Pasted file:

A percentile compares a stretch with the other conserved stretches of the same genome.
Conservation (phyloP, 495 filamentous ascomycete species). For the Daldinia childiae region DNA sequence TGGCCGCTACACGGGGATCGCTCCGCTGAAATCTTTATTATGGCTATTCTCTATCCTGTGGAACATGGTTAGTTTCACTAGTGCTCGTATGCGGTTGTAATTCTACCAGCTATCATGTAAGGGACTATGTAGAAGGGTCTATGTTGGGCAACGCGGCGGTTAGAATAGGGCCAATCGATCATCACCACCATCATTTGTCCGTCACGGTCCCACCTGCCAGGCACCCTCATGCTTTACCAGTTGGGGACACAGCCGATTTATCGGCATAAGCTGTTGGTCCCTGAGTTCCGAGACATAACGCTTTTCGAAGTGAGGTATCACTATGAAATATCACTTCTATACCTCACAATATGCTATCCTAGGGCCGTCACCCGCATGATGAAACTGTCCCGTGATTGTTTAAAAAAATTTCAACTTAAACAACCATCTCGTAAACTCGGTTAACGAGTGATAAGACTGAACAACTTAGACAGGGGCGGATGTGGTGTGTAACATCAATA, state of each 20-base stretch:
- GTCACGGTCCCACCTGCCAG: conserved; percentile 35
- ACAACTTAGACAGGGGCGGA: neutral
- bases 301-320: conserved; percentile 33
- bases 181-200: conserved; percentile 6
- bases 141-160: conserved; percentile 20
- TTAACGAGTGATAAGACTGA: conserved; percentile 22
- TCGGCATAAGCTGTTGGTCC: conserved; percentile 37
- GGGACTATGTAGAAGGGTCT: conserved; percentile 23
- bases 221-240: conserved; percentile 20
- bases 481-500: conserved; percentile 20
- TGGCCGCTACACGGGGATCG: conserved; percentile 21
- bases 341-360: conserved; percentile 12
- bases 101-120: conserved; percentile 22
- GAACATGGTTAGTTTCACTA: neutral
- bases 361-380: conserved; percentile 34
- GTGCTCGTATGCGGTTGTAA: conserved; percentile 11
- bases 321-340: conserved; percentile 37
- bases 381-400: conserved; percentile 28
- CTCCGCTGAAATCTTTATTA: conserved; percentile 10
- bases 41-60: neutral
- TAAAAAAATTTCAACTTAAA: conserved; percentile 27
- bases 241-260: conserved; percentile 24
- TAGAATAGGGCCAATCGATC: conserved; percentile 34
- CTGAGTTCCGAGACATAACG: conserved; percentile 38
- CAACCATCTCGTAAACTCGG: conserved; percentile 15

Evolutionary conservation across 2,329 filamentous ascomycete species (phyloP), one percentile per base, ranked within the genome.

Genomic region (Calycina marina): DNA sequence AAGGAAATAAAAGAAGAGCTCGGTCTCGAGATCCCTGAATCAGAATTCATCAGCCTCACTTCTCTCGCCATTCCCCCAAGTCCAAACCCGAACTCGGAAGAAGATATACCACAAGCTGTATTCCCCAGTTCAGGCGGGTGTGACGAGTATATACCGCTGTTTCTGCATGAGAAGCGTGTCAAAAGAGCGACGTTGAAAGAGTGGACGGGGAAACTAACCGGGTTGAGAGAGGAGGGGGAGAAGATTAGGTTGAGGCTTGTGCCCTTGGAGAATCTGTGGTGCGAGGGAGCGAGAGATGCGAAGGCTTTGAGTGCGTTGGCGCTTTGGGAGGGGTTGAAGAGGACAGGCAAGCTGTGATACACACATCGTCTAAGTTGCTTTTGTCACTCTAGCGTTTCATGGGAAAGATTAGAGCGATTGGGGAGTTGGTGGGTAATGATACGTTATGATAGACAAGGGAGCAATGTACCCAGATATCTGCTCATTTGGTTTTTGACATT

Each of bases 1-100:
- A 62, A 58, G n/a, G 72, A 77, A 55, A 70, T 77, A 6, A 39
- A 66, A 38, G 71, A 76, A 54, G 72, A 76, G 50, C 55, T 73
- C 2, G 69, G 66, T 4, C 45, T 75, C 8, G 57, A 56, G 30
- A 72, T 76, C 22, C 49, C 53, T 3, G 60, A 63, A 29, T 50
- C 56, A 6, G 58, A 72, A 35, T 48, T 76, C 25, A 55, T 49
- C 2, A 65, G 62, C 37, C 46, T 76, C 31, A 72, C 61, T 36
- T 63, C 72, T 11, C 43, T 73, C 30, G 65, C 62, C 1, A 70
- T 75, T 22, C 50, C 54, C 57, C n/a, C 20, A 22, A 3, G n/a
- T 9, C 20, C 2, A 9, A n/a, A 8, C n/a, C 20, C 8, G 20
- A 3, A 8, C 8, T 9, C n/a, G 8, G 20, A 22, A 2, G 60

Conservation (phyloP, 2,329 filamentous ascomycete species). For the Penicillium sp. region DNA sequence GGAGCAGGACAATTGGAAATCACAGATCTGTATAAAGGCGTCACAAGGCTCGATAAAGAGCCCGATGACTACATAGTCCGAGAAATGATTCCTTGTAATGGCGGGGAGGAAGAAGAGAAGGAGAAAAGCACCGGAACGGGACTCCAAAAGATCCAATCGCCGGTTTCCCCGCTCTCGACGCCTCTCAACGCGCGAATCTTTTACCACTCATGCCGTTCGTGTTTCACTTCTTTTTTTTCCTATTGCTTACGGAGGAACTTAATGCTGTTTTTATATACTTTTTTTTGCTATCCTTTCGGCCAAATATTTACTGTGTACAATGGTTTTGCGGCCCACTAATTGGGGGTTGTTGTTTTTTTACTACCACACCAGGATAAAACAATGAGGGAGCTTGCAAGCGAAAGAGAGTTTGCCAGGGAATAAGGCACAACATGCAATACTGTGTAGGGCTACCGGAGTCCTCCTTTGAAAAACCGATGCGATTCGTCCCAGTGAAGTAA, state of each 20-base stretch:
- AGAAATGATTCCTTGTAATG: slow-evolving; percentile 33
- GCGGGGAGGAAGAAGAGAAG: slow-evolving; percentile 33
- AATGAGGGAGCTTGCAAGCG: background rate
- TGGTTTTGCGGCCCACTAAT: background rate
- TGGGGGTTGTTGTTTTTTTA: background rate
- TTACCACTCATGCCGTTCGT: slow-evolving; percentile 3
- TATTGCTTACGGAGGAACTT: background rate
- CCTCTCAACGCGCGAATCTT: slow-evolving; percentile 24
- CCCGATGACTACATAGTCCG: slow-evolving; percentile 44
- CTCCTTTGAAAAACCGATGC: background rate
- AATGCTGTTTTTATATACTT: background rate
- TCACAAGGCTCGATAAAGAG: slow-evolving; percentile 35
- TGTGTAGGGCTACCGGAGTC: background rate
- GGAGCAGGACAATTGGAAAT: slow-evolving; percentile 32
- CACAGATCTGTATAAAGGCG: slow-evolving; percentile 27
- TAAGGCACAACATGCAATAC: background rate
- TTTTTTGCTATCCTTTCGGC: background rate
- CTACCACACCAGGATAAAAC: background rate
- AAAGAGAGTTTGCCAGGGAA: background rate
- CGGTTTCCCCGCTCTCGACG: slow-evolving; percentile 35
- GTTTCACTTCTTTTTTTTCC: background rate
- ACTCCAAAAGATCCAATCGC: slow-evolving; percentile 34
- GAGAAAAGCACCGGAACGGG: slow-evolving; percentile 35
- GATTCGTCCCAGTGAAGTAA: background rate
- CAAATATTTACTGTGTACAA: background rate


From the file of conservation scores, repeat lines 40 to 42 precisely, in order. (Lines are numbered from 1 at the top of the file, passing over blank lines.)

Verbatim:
- A 3, A 8, C 8, T 9, C n/a, G 8, G 20, A 22, A 2, G 60

Conservation (phyloP, 2,329 filamentous ascomycete species). For the Penicillium sp. region DNA sequence GGAGCAGGACAATTGGAAATCACAGATCTGTATAAAGGCGTCACAAGGCTCGATAAAGAGCCCGATGACTACATAGTCCGAGAAATGATTCCTTGTAATGGCGGGGAGGAAGAAGAGAAGGAGAAAAGCACCGGAACGGGACTCCAAAAGATCCAATCGCCGGTTTCCCCGCTCTCGACGCCTCTCAACGCGCGAATCTTTTACCACTCATGCCGTTCGTGTTTCACTTCTTTTTTTTCCTATTGCTTACGGAGGAACTTAATGCTGTTTTTATATACTTTTTTTTGCTATCCTTTCGGCCAAATATTTACTGTGTACAATGGTTTTGCGGCCCACTAATTGGGGGTTGTTGTTTTTTTACTACCACACCAGGATAAAACAATGAGGGAGCTTGCAAGCGAAAGAGAGTTTGCCAGGGAATAAGGCACAACATGCAATACTGTGTAGGGCTACCGGAGTCCTCCTTTGAAAAACCGATGCGATTCGTCCCAGTGAAGTAA, state of each 20-base stretch:
- AGAAATGATTCCTTGTAATG: slow-evolving; percentile 33